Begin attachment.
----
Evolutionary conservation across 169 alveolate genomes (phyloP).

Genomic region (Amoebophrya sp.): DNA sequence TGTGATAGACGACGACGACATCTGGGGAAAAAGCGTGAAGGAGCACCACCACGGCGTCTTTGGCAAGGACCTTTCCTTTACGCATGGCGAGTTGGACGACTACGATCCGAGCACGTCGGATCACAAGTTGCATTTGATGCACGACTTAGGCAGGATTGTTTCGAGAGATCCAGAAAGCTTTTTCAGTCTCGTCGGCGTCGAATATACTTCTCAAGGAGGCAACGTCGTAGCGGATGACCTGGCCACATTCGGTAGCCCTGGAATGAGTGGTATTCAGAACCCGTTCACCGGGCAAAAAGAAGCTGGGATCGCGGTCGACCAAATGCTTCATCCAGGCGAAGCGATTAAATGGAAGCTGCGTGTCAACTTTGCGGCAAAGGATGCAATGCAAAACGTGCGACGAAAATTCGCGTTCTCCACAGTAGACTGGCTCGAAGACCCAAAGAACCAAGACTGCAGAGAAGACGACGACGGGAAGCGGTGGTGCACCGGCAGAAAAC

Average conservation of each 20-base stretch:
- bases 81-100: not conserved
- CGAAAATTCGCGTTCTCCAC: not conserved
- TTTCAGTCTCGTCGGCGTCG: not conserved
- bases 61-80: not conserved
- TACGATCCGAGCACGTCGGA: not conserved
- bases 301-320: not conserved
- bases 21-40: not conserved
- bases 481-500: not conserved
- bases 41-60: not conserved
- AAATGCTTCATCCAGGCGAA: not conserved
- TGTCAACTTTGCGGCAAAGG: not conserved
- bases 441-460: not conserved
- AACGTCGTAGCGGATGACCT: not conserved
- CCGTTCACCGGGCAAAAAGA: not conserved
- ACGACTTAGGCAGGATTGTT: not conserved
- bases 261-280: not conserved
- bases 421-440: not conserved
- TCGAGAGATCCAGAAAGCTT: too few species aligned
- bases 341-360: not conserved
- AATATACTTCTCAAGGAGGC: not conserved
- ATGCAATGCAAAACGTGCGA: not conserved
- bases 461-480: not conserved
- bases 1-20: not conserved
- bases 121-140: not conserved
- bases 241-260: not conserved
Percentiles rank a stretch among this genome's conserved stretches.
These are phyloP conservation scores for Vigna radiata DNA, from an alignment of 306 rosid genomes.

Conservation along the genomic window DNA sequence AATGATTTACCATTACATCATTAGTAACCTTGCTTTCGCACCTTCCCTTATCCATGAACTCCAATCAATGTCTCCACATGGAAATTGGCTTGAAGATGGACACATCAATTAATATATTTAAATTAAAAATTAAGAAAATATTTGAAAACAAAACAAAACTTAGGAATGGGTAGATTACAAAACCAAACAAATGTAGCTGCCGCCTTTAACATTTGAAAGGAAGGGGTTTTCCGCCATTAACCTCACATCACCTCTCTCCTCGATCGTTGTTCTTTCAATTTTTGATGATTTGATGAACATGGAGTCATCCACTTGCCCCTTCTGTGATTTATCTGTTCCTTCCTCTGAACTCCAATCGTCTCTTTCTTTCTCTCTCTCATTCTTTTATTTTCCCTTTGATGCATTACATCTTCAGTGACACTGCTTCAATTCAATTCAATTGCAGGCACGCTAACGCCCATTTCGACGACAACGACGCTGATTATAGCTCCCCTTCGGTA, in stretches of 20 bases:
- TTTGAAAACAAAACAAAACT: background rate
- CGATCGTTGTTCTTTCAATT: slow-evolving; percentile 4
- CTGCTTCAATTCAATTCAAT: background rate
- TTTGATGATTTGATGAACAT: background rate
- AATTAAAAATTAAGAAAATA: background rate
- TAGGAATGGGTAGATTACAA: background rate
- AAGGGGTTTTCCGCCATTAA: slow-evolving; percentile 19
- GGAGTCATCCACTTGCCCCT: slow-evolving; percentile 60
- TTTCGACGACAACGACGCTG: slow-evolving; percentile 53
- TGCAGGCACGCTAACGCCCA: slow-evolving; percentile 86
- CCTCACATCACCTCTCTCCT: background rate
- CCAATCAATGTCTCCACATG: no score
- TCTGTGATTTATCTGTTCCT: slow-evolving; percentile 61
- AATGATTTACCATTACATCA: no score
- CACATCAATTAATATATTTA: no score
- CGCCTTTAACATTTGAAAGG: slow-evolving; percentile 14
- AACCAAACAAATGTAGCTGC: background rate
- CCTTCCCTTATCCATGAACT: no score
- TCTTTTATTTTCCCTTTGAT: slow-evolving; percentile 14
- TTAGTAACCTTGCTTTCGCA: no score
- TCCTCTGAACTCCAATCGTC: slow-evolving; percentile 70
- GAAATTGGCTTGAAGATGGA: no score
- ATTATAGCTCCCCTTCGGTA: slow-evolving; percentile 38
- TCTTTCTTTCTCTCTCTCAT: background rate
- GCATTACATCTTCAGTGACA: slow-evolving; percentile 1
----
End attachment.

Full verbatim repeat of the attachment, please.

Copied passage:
Evolutionary conservation across 169 alveolate genomes (phyloP).

Genomic region (Amoebophrya sp.): DNA sequence TGTGATAGACGACGACGACATCTGGGGAAAAAGCGTGAAGGAGCACCACCACGGCGTCTTTGGCAAGGACCTTTCCTTTACGCATGGCGAGTTGGACGACTACGATCCGAGCACGTCGGATCACAAGTTGCATTTGATGCACGACTTAGGCAGGATTGTTTCGAGAGATCCAGAAAGCTTTTTCAGTCTCGTCGGCGTCGAATATACTTCTCAAGGAGGCAACGTCGTAGCGGATGACCTGGCCACATTCGGTAGCCCTGGAATGAGTGGTATTCAGAACCCGTTCACCGGGCAAAAAGAAGCTGGGATCGCGGTCGACCAAATGCTTCATCCAGGCGAAGCGATTAAATGGAAGCTGCGTGTCAACTTTGCGGCAAAGGATGCAATGCAAAACGTGCGACGAAAATTCGCGTTCTCCACAGTAGACTGGCTCGAAGACCCAAAGAACCAAGACTGCAGAGAAGACGACGACGGGAAGCGGTGGTGCACCGGCAGAAAAC

Average conservation of each 20-base stretch:
- bases 81-100: not conserved
- CGAAAATTCGCGTTCTCCAC: not conserved
- TTTCAGTCTCGTCGGCGTCG: not conserved
- bases 61-80: not conserved
- TACGATCCGAGCACGTCGGA: not conserved
- bases 301-320: not conserved
- bases 21-40: not conserved
- bases 481-500: not conserved
- bases 41-60: not conserved
- AAATGCTTCATCCAGGCGAA: not conserved
- TGTCAACTTTGCGGCAAAGG: not conserved
- bases 441-460: not conserved
- AACGTCGTAGCGGATGACCT: not conserved
- CCGTTCACCGGGCAAAAAGA: not conserved
- ACGACTTAGGCAGGATTGTT: not conserved
- bases 261-280: not conserved
- bases 421-440: not conserved
- TCGAGAGATCCAGAAAGCTT: too few species aligned
- bases 341-360: not conserved
- AATATACTTCTCAAGGAGGC: not conserved
- ATGCAATGCAAAACGTGCGA: not conserved
- bases 461-480: not conserved
- bases 1-20: not conserved
- bases 121-140: not conserved
- bases 241-260: not conserved
Percentiles rank a stretch among this genome's conserved stretches.
These are phyloP conservation scores for Vigna radiata DNA, from an alignment of 306 rosid genomes.

Conservation along the genomic window DNA sequence AATGATTTACCATTACATCATTAGTAACCTTGCTTTCGCACCTTCCCTTATCCATGAACTCCAATCAATGTCTCCACATGGAAATTGGCTTGAAGATGGACACATCAATTAATATATTTAAATTAAAAATTAAGAAAATATTTGAAAACAAAACAAAACTTAGGAATGGGTAGATTACAAAACCAAACAAATGTAGCTGCCGCCTTTAACATTTGAAAGGAAGGGGTTTTCCGCCATTAACCTCACATCACCTCTCTCCTCGATCGTTGTTCTTTCAATTTTTGATGATTTGATGAACATGGAGTCATCCACTTGCCCCTTCTGTGATTTATCTGTTCCTTCCTCTGAACTCCAATCGTCTCTTTCTTTCTCTCTCTCATTCTTTTATTTTCCCTTTGATGCATTACATCTTCAGTGACACTGCTTCAATTCAATTCAATTGCAGGCACGCTAACGCCCATTTCGACGACAACGACGCTGATTATAGCTCCCCTTCGGTA, in stretches of 20 bases:
- TTTGAAAACAAAACAAAACT: background rate
- CGATCGTTGTTCTTTCAATT: slow-evolving; percentile 4
- CTGCTTCAATTCAATTCAAT: background rate
- TTTGATGATTTGATGAACAT: background rate
- AATTAAAAATTAAGAAAATA: background rate
- TAGGAATGGGTAGATTACAA: background rate
- AAGGGGTTTTCCGCCATTAA: slow-evolving; percentile 19
- GGAGTCATCCACTTGCCCCT: slow-evolving; percentile 60
- TTTCGACGACAACGACGCTG: slow-evolving; percentile 53
- TGCAGGCACGCTAACGCCCA: slow-evolving; percentile 86
- CCTCACATCACCTCTCTCCT: background rate
- CCAATCAATGTCTCCACATG: no score
- TCTGTGATTTATCTGTTCCT: slow-evolving; percentile 61
- AATGATTTACCATTACATCA: no score
- CACATCAATTAATATATTTA: no score
- CGCCTTTAACATTTGAAAGG: slow-evolving; percentile 14
- AACCAAACAAATGTAGCTGC: background rate
- CCTTCCCTTATCCATGAACT: no score
- TCTTTTATTTTCCCTTTGAT: slow-evolving; percentile 14
- TTAGTAACCTTGCTTTCGCA: no score
- TCCTCTGAACTCCAATCGTC: slow-evolving; percentile 70
- GAAATTGGCTTGAAGATGGA: no score
- ATTATAGCTCCCCTTCGGTA: slow-evolving; percentile 38
- TCTTTCTTTCTCTCTCTCAT: background rate
- GCATTACATCTTCAGTGACA: slow-evolving; percentile 1